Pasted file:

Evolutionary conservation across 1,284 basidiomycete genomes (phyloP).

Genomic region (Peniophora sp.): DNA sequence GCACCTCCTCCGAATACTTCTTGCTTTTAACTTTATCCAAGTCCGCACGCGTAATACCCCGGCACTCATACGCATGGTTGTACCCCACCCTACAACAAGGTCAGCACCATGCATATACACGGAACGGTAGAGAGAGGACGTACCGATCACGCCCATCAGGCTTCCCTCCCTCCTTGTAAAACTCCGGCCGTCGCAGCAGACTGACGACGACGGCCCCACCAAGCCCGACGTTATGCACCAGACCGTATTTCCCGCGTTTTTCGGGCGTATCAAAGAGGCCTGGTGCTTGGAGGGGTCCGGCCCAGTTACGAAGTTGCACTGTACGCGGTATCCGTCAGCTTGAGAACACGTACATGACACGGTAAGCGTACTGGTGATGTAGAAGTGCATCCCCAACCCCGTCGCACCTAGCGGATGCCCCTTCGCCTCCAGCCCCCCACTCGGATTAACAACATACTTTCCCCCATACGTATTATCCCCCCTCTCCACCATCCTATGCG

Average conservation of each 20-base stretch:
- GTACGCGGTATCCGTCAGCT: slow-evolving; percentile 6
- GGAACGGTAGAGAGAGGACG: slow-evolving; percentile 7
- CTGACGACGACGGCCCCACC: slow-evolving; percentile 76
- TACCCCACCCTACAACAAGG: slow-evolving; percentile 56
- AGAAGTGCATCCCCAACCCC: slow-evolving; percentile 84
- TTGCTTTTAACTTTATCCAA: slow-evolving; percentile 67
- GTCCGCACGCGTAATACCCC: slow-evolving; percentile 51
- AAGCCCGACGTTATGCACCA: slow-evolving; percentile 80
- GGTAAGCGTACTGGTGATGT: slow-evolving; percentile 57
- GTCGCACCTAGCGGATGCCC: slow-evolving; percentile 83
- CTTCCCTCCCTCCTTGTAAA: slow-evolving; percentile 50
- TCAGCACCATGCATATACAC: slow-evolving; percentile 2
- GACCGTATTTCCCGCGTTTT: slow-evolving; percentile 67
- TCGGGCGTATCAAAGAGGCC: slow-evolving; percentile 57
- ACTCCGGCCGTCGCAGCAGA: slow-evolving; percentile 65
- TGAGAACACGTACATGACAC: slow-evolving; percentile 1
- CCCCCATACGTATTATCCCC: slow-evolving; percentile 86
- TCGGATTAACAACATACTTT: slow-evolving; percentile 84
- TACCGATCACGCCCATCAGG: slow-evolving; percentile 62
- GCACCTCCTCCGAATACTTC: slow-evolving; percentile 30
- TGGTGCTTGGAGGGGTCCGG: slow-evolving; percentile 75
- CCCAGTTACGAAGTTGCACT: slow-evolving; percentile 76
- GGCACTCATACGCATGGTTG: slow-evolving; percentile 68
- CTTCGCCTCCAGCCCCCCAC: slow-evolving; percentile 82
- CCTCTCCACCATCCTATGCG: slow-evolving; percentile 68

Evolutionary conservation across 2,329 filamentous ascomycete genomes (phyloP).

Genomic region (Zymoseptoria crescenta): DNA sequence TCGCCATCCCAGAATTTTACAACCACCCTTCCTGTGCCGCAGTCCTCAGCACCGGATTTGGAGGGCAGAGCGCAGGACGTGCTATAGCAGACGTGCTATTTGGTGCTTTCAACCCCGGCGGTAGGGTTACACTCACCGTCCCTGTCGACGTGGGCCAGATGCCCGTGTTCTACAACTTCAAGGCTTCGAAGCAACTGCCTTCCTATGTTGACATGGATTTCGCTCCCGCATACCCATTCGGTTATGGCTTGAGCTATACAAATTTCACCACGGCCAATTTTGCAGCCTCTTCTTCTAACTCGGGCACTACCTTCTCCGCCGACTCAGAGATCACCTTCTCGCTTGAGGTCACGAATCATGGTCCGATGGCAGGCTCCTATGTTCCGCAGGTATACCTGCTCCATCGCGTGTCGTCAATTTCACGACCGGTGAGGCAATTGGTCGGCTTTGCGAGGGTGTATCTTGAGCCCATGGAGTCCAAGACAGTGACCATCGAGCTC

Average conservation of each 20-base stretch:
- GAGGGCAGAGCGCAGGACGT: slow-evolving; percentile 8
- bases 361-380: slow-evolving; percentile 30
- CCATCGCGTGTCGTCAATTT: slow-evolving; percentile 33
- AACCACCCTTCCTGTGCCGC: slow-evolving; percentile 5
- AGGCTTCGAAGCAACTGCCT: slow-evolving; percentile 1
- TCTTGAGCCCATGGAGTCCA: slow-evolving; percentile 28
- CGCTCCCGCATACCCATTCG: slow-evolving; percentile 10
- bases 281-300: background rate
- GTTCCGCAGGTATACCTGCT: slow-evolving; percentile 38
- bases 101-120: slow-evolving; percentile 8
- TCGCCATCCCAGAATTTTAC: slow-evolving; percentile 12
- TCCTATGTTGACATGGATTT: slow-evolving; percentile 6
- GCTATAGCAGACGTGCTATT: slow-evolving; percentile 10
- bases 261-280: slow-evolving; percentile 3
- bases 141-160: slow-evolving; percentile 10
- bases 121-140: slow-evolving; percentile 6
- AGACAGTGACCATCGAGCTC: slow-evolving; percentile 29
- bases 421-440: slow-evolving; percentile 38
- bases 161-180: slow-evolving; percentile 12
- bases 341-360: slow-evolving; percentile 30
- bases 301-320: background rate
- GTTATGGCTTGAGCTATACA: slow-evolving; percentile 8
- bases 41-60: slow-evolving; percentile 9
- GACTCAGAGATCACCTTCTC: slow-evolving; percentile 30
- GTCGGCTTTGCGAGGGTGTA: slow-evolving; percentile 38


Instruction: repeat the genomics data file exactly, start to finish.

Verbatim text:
Evolutionary conservation across 1,284 basidiomycete genomes (phyloP).

Genomic region (Peniophora sp.): DNA sequence GCACCTCCTCCGAATACTTCTTGCTTTTAACTTTATCCAAGTCCGCACGCGTAATACCCCGGCACTCATACGCATGGTTGTACCCCACCCTACAACAAGGTCAGCACCATGCATATACACGGAACGGTAGAGAGAGGACGTACCGATCACGCCCATCAGGCTTCCCTCCCTCCTTGTAAAACTCCGGCCGTCGCAGCAGACTGACGACGACGGCCCCACCAAGCCCGACGTTATGCACCAGACCGTATTTCCCGCGTTTTTCGGGCGTATCAAAGAGGCCTGGTGCTTGGAGGGGTCCGGCCCAGTTACGAAGTTGCACTGTACGCGGTATCCGTCAGCTTGAGAACACGTACATGACACGGTAAGCGTACTGGTGATGTAGAAGTGCATCCCCAACCCCGTCGCACCTAGCGGATGCCCCTTCGCCTCCAGCCCCCCACTCGGATTAACAACATACTTTCCCCCATACGTATTATCCCCCCTCTCCACCATCCTATGCG

Average conservation of each 20-base stretch:
- GTACGCGGTATCCGTCAGCT: slow-evolving; percentile 6
- GGAACGGTAGAGAGAGGACG: slow-evolving; percentile 7
- CTGACGACGACGGCCCCACC: slow-evolving; percentile 76
- TACCCCACCCTACAACAAGG: slow-evolving; percentile 56
- AGAAGTGCATCCCCAACCCC: slow-evolving; percentile 84
- TTGCTTTTAACTTTATCCAA: slow-evolving; percentile 67
- GTCCGCACGCGTAATACCCC: slow-evolving; percentile 51
- AAGCCCGACGTTATGCACCA: slow-evolving; percentile 80
- GGTAAGCGTACTGGTGATGT: slow-evolving; percentile 57
- GTCGCACCTAGCGGATGCCC: slow-evolving; percentile 83
- CTTCCCTCCCTCCTTGTAAA: slow-evolving; percentile 50
- TCAGCACCATGCATATACAC: slow-evolving; percentile 2
- GACCGTATTTCCCGCGTTTT: slow-evolving; percentile 67
- TCGGGCGTATCAAAGAGGCC: slow-evolving; percentile 57
- ACTCCGGCCGTCGCAGCAGA: slow-evolving; percentile 65
- TGAGAACACGTACATGACAC: slow-evolving; percentile 1
- CCCCCATACGTATTATCCCC: slow-evolving; percentile 86
- TCGGATTAACAACATACTTT: slow-evolving; percentile 84
- TACCGATCACGCCCATCAGG: slow-evolving; percentile 62
- GCACCTCCTCCGAATACTTC: slow-evolving; percentile 30
- TGGTGCTTGGAGGGGTCCGG: slow-evolving; percentile 75
- CCCAGTTACGAAGTTGCACT: slow-evolving; percentile 76
- GGCACTCATACGCATGGTTG: slow-evolving; percentile 68
- CTTCGCCTCCAGCCCCCCAC: slow-evolving; percentile 82
- CCTCTCCACCATCCTATGCG: slow-evolving; percentile 68

Evolutionary conservation across 2,329 filamentous ascomycete genomes (phyloP).

Genomic region (Zymoseptoria crescenta): DNA sequence TCGCCATCCCAGAATTTTACAACCACCCTTCCTGTGCCGCAGTCCTCAGCACCGGATTTGGAGGGCAGAGCGCAGGACGTGCTATAGCAGACGTGCTATTTGGTGCTTTCAACCCCGGCGGTAGGGTTACACTCACCGTCCCTGTCGACGTGGGCCAGATGCCCGTGTTCTACAACTTCAAGGCTTCGAAGCAACTGCCTTCCTATGTTGACATGGATTTCGCTCCCGCATACCCATTCGGTTATGGCTTGAGCTATACAAATTTCACCACGGCCAATTTTGCAGCCTCTTCTTCTAACTCGGGCACTACCTTCTCCGCCGACTCAGAGATCACCTTCTCGCTTGAGGTCACGAATCATGGTCCGATGGCAGGCTCCTATGTTCCGCAGGTATACCTGCTCCATCGCGTGTCGTCAATTTCACGACCGGTGAGGCAATTGGTCGGCTTTGCGAGGGTGTATCTTGAGCCCATGGAGTCCAAGACAGTGACCATCGAGCTC

Average conservation of each 20-base stretch:
- GAGGGCAGAGCGCAGGACGT: slow-evolving; percentile 8
- bases 361-380: slow-evolving; percentile 30
- CCATCGCGTGTCGTCAATTT: slow-evolving; percentile 33
- AACCACCCTTCCTGTGCCGC: slow-evolving; percentile 5
- AGGCTTCGAAGCAACTGCCT: slow-evolving; percentile 1
- TCTTGAGCCCATGGAGTCCA: slow-evolving; percentile 28
- CGCTCCCGCATACCCATTCG: slow-evolving; percentile 10
- bases 281-300: background rate
- GTTCCGCAGGTATACCTGCT: slow-evolving; percentile 38
- bases 101-120: slow-evolving; percentile 8
- TCGCCATCCCAGAATTTTAC: slow-evolving; percentile 12
- TCCTATGTTGACATGGATTT: slow-evolving; percentile 6
- GCTATAGCAGACGTGCTATT: slow-evolving; percentile 10
- bases 261-280: slow-evolving; percentile 3
- bases 141-160: slow-evolving; percentile 10
- bases 121-140: slow-evolving; percentile 6
- AGACAGTGACCATCGAGCTC: slow-evolving; percentile 29
- bases 421-440: slow-evolving; percentile 38
- bases 161-180: slow-evolving; percentile 12
- bases 341-360: slow-evolving; percentile 30
- bases 301-320: background rate
- GTTATGGCTTGAGCTATACA: slow-evolving; percentile 8
- bases 41-60: slow-evolving; percentile 9
- GACTCAGAGATCACCTTCTC: slow-evolving; percentile 30
- GTCGGCTTTGCGAGGGTGTA: slow-evolving; percentile 38